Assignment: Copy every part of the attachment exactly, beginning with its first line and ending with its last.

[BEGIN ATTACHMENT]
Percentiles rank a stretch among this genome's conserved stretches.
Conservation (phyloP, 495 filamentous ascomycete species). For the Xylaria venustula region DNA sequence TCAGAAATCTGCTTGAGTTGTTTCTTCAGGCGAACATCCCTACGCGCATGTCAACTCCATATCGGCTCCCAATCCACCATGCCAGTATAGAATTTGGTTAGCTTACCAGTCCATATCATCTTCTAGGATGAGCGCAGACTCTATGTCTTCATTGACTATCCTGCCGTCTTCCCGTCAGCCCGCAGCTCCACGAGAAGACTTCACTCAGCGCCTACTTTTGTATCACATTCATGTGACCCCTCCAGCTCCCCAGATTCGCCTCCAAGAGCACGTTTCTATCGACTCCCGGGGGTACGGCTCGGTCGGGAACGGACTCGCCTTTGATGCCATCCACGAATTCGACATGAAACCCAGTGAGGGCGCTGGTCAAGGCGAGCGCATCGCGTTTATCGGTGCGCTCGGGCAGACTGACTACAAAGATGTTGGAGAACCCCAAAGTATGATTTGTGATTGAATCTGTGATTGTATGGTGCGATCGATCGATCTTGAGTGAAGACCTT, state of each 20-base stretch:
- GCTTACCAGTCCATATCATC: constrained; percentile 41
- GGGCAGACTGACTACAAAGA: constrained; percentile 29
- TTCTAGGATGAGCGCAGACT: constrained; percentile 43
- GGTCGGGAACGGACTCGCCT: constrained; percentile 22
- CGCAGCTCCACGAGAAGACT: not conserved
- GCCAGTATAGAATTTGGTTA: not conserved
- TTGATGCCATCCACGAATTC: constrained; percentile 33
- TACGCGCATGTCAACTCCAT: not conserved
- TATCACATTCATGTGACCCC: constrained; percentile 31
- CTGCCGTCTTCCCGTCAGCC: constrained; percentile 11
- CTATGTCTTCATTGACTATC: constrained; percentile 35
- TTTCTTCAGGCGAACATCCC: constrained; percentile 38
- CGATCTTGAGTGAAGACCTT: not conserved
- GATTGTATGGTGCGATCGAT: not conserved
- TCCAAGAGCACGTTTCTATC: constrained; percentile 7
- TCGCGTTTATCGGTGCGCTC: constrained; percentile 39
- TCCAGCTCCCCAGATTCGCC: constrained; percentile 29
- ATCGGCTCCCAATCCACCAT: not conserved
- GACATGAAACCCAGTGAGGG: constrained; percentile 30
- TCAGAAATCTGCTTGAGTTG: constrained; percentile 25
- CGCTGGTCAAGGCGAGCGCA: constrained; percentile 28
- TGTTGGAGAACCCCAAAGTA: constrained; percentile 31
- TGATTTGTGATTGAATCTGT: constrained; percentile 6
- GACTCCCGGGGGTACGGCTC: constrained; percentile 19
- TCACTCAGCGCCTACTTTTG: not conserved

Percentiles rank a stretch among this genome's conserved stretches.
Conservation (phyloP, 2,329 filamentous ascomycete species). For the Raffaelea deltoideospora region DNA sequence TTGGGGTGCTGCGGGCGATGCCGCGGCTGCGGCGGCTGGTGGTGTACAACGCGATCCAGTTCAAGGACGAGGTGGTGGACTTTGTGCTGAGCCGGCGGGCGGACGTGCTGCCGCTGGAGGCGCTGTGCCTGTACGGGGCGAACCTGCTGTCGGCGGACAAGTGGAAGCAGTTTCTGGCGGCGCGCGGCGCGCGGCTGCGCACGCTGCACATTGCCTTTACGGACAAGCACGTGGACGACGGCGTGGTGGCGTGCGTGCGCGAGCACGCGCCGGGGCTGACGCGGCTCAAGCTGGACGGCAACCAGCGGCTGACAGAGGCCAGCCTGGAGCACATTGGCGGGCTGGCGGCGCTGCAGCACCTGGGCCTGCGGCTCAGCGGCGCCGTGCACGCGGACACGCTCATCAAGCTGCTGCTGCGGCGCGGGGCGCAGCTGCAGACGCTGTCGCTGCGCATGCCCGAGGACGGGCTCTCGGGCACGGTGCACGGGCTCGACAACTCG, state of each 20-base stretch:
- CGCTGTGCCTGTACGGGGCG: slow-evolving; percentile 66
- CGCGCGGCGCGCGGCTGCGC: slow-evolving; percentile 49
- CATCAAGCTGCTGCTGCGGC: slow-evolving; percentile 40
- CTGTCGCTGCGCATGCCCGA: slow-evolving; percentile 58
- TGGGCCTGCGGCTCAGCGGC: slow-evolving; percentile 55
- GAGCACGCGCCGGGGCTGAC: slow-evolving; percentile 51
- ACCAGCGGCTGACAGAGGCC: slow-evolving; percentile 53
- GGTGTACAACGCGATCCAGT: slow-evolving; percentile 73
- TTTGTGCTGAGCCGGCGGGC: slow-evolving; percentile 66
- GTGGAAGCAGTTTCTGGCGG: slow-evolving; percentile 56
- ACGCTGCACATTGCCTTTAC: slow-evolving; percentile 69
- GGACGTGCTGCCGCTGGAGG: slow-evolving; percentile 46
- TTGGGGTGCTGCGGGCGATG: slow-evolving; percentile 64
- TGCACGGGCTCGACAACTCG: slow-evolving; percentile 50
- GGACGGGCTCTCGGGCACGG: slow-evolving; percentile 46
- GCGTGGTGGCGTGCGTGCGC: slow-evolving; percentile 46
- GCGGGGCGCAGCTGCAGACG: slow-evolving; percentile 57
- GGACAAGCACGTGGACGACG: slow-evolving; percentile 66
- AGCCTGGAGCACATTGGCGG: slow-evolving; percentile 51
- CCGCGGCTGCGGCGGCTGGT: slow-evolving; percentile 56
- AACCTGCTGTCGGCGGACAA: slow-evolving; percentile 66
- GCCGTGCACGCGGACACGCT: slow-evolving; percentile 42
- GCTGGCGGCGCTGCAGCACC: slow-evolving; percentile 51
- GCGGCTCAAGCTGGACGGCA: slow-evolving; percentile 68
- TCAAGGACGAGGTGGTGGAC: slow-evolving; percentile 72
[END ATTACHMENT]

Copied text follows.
Percentiles rank a stretch among this genome's conserved stretches.
Conservation (phyloP, 495 filamentous ascomycete species). For the Xylaria venustula region DNA sequence TCAGAAATCTGCTTGAGTTGTTTCTTCAGGCGAACATCCCTACGCGCATGTCAACTCCATATCGGCTCCCAATCCACCATGCCAGTATAGAATTTGGTTAGCTTACCAGTCCATATCATCTTCTAGGATGAGCGCAGACTCTATGTCTTCATTGACTATCCTGCCGTCTTCCCGTCAGCCCGCAGCTCCACGAGAAGACTTCACTCAGCGCCTACTTTTGTATCACATTCATGTGACCCCTCCAGCTCCCCAGATTCGCCTCCAAGAGCACGTTTCTATCGACTCCCGGGGGTACGGCTCGGTCGGGAACGGACTCGCCTTTGATGCCATCCACGAATTCGACATGAAACCCAGTGAGGGCGCTGGTCAAGGCGAGCGCATCGCGTTTATCGGTGCGCTCGGGCAGACTGACTACAAAGATGTTGGAGAACCCCAAAGTATGATTTGTGATTGAATCTGTGATTGTATGGTGCGATCGATCGATCTTGAGTGAAGACCTT, state of each 20-base stretch:
- GCTTACCAGTCCATATCATC: constrained; percentile 41
- GGGCAGACTGACTACAAAGA: constrained; percentile 29
- TTCTAGGATGAGCGCAGACT: constrained; percentile 43
- GGTCGGGAACGGACTCGCCT: constrained; percentile 22
- CGCAGCTCCACGAGAAGACT: not conserved
- GCCAGTATAGAATTTGGTTA: not conserved
- TTGATGCCATCCACGAATTC: constrained; percentile 33
- TACGCGCATGTCAACTCCAT: not conserved
- TATCACATTCATGTGACCCC: constrained; percentile 31
- CTGCCGTCTTCCCGTCAGCC: constrained; percentile 11
- CTATGTCTTCATTGACTATC: constrained; percentile 35
- TTTCTTCAGGCGAACATCCC: constrained; percentile 38
- CGATCTTGAGTGAAGACCTT: not conserved
- GATTGTATGGTGCGATCGAT: not conserved
- TCCAAGAGCACGTTTCTATC: constrained; percentile 7
- TCGCGTTTATCGGTGCGCTC: constrained; percentile 39
- TCCAGCTCCCCAGATTCGCC: constrained; percentile 29
- ATCGGCTCCCAATCCACCAT: not conserved
- GACATGAAACCCAGTGAGGG: constrained; percentile 30
- TCAGAAATCTGCTTGAGTTG: constrained; percentile 25
- CGCTGGTCAAGGCGAGCGCA: constrained; percentile 28
- TGTTGGAGAACCCCAAAGTA: constrained; percentile 31
- TGATTTGTGATTGAATCTGT: constrained; percentile 6
- GACTCCCGGGGGTACGGCTC: constrained; percentile 19
- TCACTCAGCGCCTACTTTTG: not conserved

Percentiles rank a stretch among this genome's conserved stretches.
Conservation (phyloP, 2,329 filamentous ascomycete species). For the Raffaelea deltoideospora region DNA sequence TTGGGGTGCTGCGGGCGATGCCGCGGCTGCGGCGGCTGGTGGTGTACAACGCGATCCAGTTCAAGGACGAGGTGGTGGACTTTGTGCTGAGCCGGCGGGCGGACGTGCTGCCGCTGGAGGCGCTGTGCCTGTACGGGGCGAACCTGCTGTCGGCGGACAAGTGGAAGCAGTTTCTGGCGGCGCGCGGCGCGCGGCTGCGCACGCTGCACATTGCCTTTACGGACAAGCACGTGGACGACGGCGTGGTGGCGTGCGTGCGCGAGCACGCGCCGGGGCTGACGCGGCTCAAGCTGGACGGCAACCAGCGGCTGACAGAGGCCAGCCTGGAGCACATTGGCGGGCTGGCGGCGCTGCAGCACCTGGGCCTGCGGCTCAGCGGCGCCGTGCACGCGGACACGCTCATCAAGCTGCTGCTGCGGCGCGGGGCGCAGCTGCAGACGCTGTCGCTGCGCATGCCCGAGGACGGGCTCTCGGGCACGGTGCACGGGCTCGACAACTCG, state of each 20-base stretch:
- CGCTGTGCCTGTACGGGGCG: slow-evolving; percentile 66
- CGCGCGGCGCGCGGCTGCGC: slow-evolving; percentile 49
- CATCAAGCTGCTGCTGCGGC: slow-evolving; percentile 40
- CTGTCGCTGCGCATGCCCGA: slow-evolving; percentile 58
- TGGGCCTGCGGCTCAGCGGC: slow-evolving; percentile 55
- GAGCACGCGCCGGGGCTGAC: slow-evolving; percentile 51
- ACCAGCGGCTGACAGAGGCC: slow-evolving; percentile 53
- GGTGTACAACGCGATCCAGT: slow-evolving; percentile 73
- TTTGTGCTGAGCCGGCGGGC: slow-evolving; percentile 66
- GTGGAAGCAGTTTCTGGCGG: slow-evolving; percentile 56
- ACGCTGCACATTGCCTTTAC: slow-evolving; percentile 69
- GGACGTGCTGCCGCTGGAGG: slow-evolving; percentile 46
- TTGGGGTGCTGCGGGCGATG: slow-evolving; percentile 64
- TGCACGGGCTCGACAACTCG: slow-evolving; percentile 50
- GGACGGGCTCTCGGGCACGG: slow-evolving; percentile 46
- GCGTGGTGGCGTGCGTGCGC: slow-evolving; percentile 46
- GCGGGGCGCAGCTGCAGACG: slow-evolving; percentile 57
- GGACAAGCACGTGGACGACG: slow-evolving; percentile 66
- AGCCTGGAGCACATTGGCGG: slow-evolving; percentile 51
- CCGCGGCTGCGGCGGCTGGT: slow-evolving; percentile 56
- AACCTGCTGTCGGCGGACAA: slow-evolving; percentile 66
- GCCGTGCACGCGGACACGCT: slow-evolving; percentile 42
- GCTGGCGGCGCTGCAGCACC: slow-evolving; percentile 51
- GCGGCTCAAGCTGGACGGCA: slow-evolving; percentile 68
- TCAAGGACGAGGTGGTGGAC: slow-evolving; percentile 72